On Friday, February 26, 2009, as the 20th session of the public lecture series “Central Eurasia and Japan’s Future,” we welcomed Associate Professor Soma Takuya of Kyoto University’s Hakubi Center to give a lecture titled “Exploring the Potential of International Agroforestry Cooperation in the Himalayas: Experiences in Community Development through Afforestation and Fruit Tree Cultivation in Nepal”.

Dr. Soma is researching wild animals such as golden eagles, snow leopards, and wolves from the perspective of geography, ecological anthropology, animal folklore, and history of human-animal relationships. In addition to his research, he has also been active as president of the Himalaya Conservation Association, an environmental NGO organization, and is working toward sustainable development of Nepalese local communities through afforestation and fruit planting at the foot of the Himalayas.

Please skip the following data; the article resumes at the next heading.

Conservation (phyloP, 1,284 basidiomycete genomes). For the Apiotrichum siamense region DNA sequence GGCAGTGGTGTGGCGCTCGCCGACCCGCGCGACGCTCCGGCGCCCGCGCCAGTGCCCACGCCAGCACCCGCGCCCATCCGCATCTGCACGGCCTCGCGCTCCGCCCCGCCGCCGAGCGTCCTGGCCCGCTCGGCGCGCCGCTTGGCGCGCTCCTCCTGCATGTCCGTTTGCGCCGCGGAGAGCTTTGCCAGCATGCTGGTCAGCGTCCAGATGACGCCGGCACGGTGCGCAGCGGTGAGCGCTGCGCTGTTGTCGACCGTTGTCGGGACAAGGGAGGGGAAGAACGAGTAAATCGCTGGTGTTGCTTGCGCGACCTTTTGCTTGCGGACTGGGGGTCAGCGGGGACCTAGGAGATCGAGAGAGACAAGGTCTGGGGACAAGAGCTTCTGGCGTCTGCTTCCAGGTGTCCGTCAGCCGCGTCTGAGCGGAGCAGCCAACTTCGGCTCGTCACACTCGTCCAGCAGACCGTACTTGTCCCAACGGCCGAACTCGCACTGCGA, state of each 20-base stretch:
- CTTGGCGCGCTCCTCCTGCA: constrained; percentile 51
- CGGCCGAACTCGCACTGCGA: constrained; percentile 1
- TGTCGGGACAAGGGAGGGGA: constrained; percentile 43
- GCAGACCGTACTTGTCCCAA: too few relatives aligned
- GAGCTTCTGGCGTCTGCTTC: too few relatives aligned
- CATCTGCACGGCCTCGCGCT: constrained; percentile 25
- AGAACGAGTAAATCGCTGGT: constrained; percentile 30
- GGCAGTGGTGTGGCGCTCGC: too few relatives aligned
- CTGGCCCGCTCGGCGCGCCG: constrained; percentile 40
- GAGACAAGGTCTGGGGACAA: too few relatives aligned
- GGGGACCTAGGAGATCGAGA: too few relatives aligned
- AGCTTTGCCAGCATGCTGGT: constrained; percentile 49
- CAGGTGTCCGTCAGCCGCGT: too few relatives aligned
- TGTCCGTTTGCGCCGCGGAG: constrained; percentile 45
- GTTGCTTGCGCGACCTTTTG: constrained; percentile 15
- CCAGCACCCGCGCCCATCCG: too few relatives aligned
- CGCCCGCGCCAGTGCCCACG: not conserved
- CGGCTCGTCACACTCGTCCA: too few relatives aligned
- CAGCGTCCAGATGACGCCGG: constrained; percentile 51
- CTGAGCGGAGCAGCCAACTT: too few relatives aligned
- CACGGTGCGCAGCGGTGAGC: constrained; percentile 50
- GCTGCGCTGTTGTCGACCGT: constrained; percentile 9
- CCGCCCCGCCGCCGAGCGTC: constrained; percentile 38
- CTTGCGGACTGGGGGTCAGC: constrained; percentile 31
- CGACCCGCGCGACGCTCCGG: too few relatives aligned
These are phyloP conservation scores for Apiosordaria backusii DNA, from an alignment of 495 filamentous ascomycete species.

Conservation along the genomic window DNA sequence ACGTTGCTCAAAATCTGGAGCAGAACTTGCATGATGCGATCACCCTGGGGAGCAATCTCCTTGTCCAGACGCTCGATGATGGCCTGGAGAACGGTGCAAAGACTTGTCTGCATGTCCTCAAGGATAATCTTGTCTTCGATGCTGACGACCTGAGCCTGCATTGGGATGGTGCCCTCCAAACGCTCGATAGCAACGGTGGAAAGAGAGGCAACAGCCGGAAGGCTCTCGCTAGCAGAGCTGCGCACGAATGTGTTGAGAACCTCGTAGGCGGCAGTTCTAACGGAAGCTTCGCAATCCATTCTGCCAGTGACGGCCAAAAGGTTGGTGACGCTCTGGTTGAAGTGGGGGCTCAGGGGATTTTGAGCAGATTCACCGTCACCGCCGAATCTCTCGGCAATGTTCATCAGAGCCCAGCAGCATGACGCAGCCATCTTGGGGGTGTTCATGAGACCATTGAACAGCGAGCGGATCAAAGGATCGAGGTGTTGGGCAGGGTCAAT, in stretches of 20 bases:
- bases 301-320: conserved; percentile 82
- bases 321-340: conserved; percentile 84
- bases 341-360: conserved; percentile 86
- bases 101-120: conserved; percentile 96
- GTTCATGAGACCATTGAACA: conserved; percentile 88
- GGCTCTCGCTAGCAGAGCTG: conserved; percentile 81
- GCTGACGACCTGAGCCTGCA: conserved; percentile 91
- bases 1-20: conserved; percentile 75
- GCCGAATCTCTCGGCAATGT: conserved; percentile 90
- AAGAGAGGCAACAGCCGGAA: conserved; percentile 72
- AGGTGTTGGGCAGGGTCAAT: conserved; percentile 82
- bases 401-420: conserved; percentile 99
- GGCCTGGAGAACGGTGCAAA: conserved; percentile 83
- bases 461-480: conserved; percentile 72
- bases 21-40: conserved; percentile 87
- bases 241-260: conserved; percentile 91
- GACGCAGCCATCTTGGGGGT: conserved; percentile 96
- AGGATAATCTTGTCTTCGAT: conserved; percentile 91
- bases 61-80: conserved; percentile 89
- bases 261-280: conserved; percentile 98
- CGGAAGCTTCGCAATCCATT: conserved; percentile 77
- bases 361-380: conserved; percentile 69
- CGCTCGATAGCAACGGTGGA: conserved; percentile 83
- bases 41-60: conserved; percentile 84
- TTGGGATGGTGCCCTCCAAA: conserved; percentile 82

This lecture was mainly about international cooperation by agroforestry in the Himalayas. With the awareness that the most important point of international cooperation is not just providing something, but to create a mechanism for local people to liven up the region with the power of the region, Dr. Soma, together with the people in the Himalayas, thought about “what kind of trees are needed” and “what kind of trees will attach”, and actually ran the project. He talked about the activities that kill two birds with one stone: developing better agroforestry by getting deeply involved with people, and using the information obtained for research. It was a very lively meeting where questions from various points of view popped up.